Real Life Frequently Asked Questions

World AIDS Day and the Link&Think project seems like as good a time as any for me to look back over four years working on the molecular biology of HIV-1. I’ll start with some of the questions people asked me when they learned that I was working on HIV.

1. The question of whether AIDS is caused by HIV-1 has been laid to rest and the answer is yes. Look here for detailed info.

2. No, you can’t get it from a toilet seat (or a telephone; you’d be amazed at the number of people who, having dialed the HIV-1 laboratory by mistake, couldn’t put the phone down fast enough!). You can only be infected by HIV-1 through contact between your bloodstream and the virus laden bodily fluids (most importantly blood, semen and anal and vaginal secretions) of an infected person. It’s quite a labile virus, and does not survive long outside the protective environment of the host body. If this is a relief to you, please keep linking and thinking until you know how to protect yourself against AIDS! Here are a couple of links (AIDS basics, whatudo) to get you started.

3. What is HIV-1, anyway? Physically, it’s a roughly spherical particle about 100 nm across. That’s 100 thousand millionths of a meter; for comparison, the diameter of a human hair is about 50 millionths of a meter, 2000 times larger. For a rough visualization, think of an orange studded with cloves, not so closely that they touch but nearly so. Biochemically, it’s an outer lipoprotein coat and an inner nucleoprotein core. Genetically, it’s an RNA genome which is converted to DNA and inserted into the host cell genome in the process of infection, and then expressed in a manner similar to cellular gene expression. Viral RNA and proteins assemble at the cell membrane and form immature virions which bud off from the membrane and, after maturation, can continue the cycle. If you want to go into the natural history of HIV-1 further, the HIV InSite Gateway and the online textbook Retroviruses are good places to start.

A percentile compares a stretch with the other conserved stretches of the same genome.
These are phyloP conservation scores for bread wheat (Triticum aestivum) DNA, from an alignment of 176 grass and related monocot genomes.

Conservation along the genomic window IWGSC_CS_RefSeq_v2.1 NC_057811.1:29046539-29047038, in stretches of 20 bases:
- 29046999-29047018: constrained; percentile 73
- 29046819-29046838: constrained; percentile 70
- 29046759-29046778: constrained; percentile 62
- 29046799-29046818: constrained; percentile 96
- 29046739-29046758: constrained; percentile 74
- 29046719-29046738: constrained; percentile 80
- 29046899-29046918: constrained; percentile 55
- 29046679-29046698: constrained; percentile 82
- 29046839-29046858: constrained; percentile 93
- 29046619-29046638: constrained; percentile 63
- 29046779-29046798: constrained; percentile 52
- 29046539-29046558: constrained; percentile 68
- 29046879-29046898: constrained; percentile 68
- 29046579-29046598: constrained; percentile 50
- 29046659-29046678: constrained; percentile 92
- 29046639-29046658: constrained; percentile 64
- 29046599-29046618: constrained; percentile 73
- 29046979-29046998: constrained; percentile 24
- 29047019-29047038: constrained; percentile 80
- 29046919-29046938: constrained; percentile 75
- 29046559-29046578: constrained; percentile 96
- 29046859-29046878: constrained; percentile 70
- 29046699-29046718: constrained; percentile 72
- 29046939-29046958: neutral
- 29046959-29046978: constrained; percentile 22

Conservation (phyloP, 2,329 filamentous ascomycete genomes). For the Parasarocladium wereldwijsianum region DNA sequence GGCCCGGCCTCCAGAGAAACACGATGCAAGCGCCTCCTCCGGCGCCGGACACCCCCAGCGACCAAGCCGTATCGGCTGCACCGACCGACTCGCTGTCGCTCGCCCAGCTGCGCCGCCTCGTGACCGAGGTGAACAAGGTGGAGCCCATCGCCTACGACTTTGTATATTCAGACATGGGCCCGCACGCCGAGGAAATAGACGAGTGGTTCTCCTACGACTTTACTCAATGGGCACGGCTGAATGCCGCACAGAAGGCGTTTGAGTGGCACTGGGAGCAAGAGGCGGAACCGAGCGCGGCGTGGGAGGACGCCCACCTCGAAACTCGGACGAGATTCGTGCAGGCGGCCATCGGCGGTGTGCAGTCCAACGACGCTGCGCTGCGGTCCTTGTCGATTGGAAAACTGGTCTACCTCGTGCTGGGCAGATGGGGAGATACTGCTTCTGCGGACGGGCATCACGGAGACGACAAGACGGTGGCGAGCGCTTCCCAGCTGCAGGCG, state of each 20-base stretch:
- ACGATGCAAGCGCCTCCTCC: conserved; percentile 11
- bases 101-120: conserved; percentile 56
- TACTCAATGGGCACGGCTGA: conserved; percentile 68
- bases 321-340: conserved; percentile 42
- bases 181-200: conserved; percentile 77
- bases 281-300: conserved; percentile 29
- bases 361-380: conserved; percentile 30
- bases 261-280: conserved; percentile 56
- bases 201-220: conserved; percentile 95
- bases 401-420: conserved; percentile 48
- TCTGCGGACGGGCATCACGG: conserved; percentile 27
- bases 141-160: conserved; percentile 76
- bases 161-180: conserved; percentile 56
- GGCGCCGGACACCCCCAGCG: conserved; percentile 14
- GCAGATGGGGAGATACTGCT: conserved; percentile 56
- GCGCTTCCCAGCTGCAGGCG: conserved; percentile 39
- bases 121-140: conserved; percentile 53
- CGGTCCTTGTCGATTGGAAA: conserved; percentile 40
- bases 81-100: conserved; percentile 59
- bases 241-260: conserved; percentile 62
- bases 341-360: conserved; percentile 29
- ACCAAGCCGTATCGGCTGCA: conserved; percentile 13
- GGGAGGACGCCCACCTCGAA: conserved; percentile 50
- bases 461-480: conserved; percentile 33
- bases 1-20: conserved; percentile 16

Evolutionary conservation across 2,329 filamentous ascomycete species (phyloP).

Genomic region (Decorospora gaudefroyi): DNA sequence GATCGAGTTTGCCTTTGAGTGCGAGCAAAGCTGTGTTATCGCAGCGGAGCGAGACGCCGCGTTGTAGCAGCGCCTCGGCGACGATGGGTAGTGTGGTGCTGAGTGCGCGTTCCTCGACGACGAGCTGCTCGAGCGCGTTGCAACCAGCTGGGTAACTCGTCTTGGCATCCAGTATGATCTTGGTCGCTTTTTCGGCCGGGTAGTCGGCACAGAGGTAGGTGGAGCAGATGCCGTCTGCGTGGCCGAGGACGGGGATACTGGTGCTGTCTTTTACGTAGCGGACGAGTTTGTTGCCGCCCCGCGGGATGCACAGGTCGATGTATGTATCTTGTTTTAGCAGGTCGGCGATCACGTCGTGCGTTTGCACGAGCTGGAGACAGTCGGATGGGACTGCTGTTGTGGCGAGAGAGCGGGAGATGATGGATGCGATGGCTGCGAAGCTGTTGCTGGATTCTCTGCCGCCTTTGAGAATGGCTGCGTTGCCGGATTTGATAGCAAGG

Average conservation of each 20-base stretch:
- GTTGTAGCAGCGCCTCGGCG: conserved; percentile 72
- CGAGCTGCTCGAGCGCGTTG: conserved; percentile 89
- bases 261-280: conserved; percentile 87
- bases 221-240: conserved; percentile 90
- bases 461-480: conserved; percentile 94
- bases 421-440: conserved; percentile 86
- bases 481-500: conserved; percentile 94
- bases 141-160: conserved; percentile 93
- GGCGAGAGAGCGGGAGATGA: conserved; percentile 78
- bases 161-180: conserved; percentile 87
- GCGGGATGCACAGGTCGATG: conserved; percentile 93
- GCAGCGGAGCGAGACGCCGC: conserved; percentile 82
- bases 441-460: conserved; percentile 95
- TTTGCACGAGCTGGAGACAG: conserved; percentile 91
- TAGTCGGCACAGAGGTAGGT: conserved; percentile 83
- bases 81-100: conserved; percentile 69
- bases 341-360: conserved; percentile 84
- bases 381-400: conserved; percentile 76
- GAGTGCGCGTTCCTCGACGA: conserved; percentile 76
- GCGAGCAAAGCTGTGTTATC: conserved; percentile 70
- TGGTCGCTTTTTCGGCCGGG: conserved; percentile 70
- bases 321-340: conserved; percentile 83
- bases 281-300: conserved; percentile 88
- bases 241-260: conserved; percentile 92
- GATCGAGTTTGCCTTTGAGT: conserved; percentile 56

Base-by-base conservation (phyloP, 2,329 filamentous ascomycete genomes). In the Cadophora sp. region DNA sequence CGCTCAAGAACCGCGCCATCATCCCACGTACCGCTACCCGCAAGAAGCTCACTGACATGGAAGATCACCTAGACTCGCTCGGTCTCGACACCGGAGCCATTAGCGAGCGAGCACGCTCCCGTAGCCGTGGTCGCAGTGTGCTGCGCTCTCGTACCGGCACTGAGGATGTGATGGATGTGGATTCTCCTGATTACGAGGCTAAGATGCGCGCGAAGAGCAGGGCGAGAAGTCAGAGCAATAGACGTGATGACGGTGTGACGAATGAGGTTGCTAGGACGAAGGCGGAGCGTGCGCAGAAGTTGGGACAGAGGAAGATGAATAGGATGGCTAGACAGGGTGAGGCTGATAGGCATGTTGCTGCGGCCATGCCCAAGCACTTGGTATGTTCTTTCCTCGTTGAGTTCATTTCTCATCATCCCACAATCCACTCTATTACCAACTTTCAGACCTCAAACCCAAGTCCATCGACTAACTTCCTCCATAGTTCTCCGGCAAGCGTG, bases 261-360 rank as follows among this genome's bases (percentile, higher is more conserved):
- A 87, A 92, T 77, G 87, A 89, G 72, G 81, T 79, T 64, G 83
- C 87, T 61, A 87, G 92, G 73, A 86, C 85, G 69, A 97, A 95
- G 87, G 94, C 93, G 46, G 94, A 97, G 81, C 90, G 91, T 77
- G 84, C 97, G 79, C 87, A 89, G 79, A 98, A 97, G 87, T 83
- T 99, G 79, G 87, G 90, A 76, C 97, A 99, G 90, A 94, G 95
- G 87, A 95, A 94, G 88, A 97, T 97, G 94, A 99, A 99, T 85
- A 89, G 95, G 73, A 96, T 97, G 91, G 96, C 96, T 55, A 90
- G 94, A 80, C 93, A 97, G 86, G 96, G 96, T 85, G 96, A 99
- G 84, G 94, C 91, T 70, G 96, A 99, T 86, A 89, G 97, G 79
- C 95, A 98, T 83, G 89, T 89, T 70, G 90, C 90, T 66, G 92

4. There’s no cure yet, and I think a vaccine is still some way off (if pressed, I’d say I wouldn’t be surprised to see a vaccine in my lifetime, but it’s virtually impossible to be more precise). That’s the bad news; the good news is that vaccine trials are proceeding, drug discovery continues, and basic research is ongoing. I firmly believe that research will beat HIV.

It’s VERY important to note at this point that infection with HIV-1 is still a death sentence. There is no cure, and if you get infected now there is not likely to be any advance in what’s left of your lifetime to save you. There has been an upswing in the rate of new infections in western countries, at least in part because of the erroneous impression that “new AIDS treatments” will effectively give you back your life. No, they won’t. You may live quite a long time, but it will not be all beer and skittles: antiretrovirals are vile drugs and can make you sick and miserable much of the time. To illustrate this: some portion of the failure of combinatorial chemotherapy against HIV-1 can be traced back to patient noncompliance with the drug regime, because it is so unpleasant. Recent innovations include trialling “drug holidays”, brief pauses in the usual drug regime designed to protect against such noncompliance.

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